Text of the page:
History of Seismology

  • 1800s: Cauchy, Possion, Stokes, Rayleigh and others developed the theory of elastic wave propagation, and described the existence of body wave (compressional and shear wave) and surface wave in solid materials.
  • 1857: Robert Mallet described the idea that earthquakes radiate seismic waves away from a hypocenter and that they can be located by projecting these waves backward to the source. His work represented the first significant attempt at observational seismology.
  • 1889: First teleseismic observation, made in Potsdam for a Japan event.
  • 1898: E. Wiechert introduced the first seismometer with viscous damping, capable of producing useful records for the entire duration of an earthquake.
  • 1900s: B. B. Galitzen developed the first electromagnetic seismographs.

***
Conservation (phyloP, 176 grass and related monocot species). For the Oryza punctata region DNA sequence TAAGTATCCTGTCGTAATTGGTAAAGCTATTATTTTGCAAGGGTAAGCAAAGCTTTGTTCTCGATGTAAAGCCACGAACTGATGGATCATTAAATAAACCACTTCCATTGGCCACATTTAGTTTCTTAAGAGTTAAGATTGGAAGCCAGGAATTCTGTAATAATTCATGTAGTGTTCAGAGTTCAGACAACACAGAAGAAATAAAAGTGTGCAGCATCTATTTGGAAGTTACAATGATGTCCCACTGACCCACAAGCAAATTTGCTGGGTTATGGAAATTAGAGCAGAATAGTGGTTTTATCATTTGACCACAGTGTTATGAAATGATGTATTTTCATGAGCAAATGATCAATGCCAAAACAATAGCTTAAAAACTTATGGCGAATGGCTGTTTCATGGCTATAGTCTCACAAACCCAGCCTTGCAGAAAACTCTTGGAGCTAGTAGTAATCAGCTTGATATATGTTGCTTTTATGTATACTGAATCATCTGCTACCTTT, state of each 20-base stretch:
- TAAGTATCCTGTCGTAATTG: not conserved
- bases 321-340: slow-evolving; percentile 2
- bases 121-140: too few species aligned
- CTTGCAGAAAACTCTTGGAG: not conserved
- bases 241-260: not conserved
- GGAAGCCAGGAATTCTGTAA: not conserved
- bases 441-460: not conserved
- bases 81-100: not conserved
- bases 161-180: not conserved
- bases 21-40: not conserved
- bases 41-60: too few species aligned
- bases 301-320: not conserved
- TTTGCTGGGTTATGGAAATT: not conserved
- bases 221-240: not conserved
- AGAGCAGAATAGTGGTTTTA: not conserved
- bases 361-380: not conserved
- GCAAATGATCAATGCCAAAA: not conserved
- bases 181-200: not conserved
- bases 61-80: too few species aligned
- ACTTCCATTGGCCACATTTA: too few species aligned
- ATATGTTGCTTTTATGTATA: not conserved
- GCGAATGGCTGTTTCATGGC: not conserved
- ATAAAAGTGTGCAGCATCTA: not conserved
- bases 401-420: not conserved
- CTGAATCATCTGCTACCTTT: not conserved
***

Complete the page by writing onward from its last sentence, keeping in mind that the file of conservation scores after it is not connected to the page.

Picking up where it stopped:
• 1900: Richard Oldham reported the identification of P, S, and surface waves on seismograms
  • 1906: Richard Oldham detected Earth’s core from the absence of direct P and S arrivals at source–receiver distances beyond about 100°.
  • 1909: Andrija Mohorovicic found Moho.
  • 1907: the first widely used traveltime tables were produced by Zo ̈ppritz
  • 1914: Beno Gutenberg published traveltime tableswith core phases
  • 1936: Inge Lehmann discovered the solid inner core
  • 1940: Harold Jeffreys and K. E. Bullen published the final version of their travel time tables for a large number of seismic phases, which is called JB table.
  • 1946: an underwater nuclear explosion near Bikini Atoll led to the first detailed seismic recordings of a nuclear bomb.
  • 1949: a Soviet nuclear bomb.
  • 1961: the Worldwide Standardized Seismograph Network (WWSSN) was established

Earth’s structure

  • Crust: 6 km under the oceans, 30–50 km beneath continents.
  • Mantle: 84% of Earth’s volume and 68% of the mass
  • Outer Core
  • Inner Core